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Discussion Starter · #1 ·
We have a stand that I would say has an abnormal amount of does. I’m sure some were button heads and maybe small spikes but out of the 13 deer I counted in 1 picture none had racks.

I plan on letting my 2 boys take each a doe out over the next 2 weeks and was wondering what size (if any) would be best to harvest? With a club rule of 80# minimum on does we know we can’t shoot a fawn so would you target an 80# doe or a larger 115-120# doe? Or does it really matter talking from a habitat standpoint.

Bucks this year are non existent but that’s for a whole other post to discuss! haha
 

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Rancher, I don't think it really matters this time of year. This years 80 pound doe is next years 100+ plus pound deer. I've never really understood the minimum doe weight thing. Frankly, on my place I would rather shoot a 65 pound yearling this time of year that maybe isn't carrying a fawn .....instead of a larger impregnated doe.

Of course the risk of shooting a nubbin is increased when you shoot a smaller does.
 

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StringWacker, I can answer the minimum weight question. Most clubs want to protect the button bucks and this is a helpful way to keep people from accidently shooting 1. People shooting does are typically shooting them to collect the meat. 100lb doe will yield more meat then say a 50lber so this should also help govern some of the shooting smaller deer. I personally like to shoot the oldest doe with longer nose, darker hair, usually done producing fawns
 

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Discussion Starter · #4 ·
Yes the weight thing is for protection of button bucks. In the long run I feel that hurts us as a whole club cause every hunter is shooting the larger does and in my opinion is your best breeding or more healthy does. Heck as of last week I still have a fawn with spots. Typically don’t get fawn pics till mid sept and always have fawn with spots till end of November to early Dec. our buck to doe ratio in my opinion is so outta whack it’s almost comical.

Gonna bring up trying to get a biologist in the off season to the board members of club so we can maybe change some things around.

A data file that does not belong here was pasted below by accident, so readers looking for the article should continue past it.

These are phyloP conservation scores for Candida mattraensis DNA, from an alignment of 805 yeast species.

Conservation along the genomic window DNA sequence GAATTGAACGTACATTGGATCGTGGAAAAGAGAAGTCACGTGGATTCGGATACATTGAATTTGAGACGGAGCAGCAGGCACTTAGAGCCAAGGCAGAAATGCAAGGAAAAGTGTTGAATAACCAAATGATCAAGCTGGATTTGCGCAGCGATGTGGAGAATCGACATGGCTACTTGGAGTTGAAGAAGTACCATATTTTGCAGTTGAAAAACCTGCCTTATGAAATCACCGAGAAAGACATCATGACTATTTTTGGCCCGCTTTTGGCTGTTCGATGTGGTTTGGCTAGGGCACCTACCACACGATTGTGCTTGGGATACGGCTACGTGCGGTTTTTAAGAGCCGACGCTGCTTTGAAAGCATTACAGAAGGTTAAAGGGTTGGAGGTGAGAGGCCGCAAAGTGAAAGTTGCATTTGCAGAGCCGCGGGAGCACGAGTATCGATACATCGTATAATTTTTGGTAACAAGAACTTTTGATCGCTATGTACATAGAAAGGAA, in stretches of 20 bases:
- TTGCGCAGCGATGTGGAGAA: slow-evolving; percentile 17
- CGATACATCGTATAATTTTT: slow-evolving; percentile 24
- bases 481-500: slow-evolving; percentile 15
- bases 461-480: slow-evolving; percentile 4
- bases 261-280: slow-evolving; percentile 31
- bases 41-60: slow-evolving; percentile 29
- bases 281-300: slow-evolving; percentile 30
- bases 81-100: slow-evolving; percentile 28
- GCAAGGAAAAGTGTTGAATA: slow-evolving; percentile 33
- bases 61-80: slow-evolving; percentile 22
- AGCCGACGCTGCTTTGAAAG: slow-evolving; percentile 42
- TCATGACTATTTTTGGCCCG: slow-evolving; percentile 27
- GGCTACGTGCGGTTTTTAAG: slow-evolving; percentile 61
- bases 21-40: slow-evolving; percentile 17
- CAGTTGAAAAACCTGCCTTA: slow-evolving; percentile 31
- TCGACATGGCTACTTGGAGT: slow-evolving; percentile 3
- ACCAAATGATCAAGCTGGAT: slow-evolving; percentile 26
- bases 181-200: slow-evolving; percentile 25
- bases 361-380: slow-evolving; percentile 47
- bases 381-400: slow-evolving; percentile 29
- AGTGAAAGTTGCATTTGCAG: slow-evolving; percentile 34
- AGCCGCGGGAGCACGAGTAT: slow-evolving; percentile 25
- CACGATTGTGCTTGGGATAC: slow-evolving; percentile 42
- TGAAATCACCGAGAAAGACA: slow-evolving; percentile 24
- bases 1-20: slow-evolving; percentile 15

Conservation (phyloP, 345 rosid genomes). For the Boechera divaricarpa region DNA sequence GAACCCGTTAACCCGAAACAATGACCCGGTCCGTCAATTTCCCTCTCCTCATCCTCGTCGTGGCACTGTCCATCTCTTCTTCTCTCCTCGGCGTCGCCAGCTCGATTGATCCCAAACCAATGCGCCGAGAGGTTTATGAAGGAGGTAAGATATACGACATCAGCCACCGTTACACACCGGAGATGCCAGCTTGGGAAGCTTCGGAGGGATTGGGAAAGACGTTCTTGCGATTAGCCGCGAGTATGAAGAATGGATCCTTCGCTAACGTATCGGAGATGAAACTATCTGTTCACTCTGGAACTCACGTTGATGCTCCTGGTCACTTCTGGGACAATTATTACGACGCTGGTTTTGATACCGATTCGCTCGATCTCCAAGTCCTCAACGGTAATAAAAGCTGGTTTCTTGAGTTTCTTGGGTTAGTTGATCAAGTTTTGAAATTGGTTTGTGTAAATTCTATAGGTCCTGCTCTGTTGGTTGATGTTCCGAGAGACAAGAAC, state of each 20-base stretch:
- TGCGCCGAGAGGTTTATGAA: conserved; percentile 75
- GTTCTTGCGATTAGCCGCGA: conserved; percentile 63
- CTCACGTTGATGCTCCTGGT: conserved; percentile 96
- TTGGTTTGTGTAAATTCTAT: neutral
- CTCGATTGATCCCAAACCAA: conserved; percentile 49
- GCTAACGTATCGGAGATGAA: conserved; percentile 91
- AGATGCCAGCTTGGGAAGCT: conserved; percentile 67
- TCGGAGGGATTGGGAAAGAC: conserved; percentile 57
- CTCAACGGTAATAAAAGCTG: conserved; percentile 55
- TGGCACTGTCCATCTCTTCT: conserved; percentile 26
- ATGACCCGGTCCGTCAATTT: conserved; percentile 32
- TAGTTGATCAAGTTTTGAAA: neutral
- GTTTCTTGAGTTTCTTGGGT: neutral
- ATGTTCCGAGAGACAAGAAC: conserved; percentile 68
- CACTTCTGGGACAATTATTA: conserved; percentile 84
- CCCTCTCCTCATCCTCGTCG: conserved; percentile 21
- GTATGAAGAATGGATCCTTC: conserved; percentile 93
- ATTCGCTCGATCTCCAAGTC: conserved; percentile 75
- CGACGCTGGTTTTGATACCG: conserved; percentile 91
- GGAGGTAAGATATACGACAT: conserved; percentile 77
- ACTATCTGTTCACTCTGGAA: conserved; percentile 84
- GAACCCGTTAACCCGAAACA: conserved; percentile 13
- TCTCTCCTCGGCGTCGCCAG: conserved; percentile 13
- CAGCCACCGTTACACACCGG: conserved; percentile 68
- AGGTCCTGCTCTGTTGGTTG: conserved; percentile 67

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That's kind of my thought Rancher. In trying to protect nubbins, your implementing a rule that protects an age class of doe .....which is needless. Nubbins, in most instances, are legal and I DO understand the reasoning not to shoot them; but the rule should simply be don't shoot a nubbin and let the hunter decide what doe he/she wants to shoot. If Nubbins are the holy grail to your clubs success then just put a fine on them; but don't protect a legal doe in an indirect effort to do so. It has nothing to do with the doe. At my club a mature doe is about 80-90 pounds. We rarely see one over 100. As far as needing to kill one for more meat at 80 vs less meat at 65...sometimes the only chance a fellow has for a deer is the 65 pound deer. Less deer meat Vs zero deer meat wins by a mile. To me, that is strictly an individual decision in this regard on what doe to kill. You don't have a lot of bowhunters talking about minimum doe weights.

Now understand; if that is the rule of a club (80 pound doe minimum) then that's the way it has to be. My club of 4500+ acres that I helped start nearly 40 years ago never has had a minimum doe weight rule nor has the subject ever even been brought up. Nubbins have no fine but we rarely ever kill one by accident. No need to over react when it does happen. Nobody kills a nubbin on purpose.
 

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This is what I have heard for a while and it makes sense to me. If you have poor habitat and too many deer kill a mature doe that will eat more food and likely produce 2 fawns. If you have great habitat and a healthy deer herd do the opposite.
 

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Discussion Starter · #9 ·
It’s Weyerhaeuser land with a few private tracts of hardwood around the area. This particular stand is in about 6-7 year old planted pine of 40 acres.

I’m gonna pull the last couple years of log books to see if body weights have gone up or down last few years.

jlt this makes perfect sense what you said and I’d say it’s ok, not great habitat. This area was sprayed roughly 6-7 years ago.
 

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Personally with our states population I don't think it matters. I try to harvest the largest doe but I aint holding back on a 1.5 year old if I want meat. This past weekend I was invited on a doe hunt in the delta. Saturday morning I saw 18 doe, 2 spikes and a nice 2.5 year old buck. The first group of does (5) that came in in I killed the two largest does (both weighed 129 pounds). I watched two other young doe walk up join the pack of 3 doe (which included a large doe) and walk off.
 
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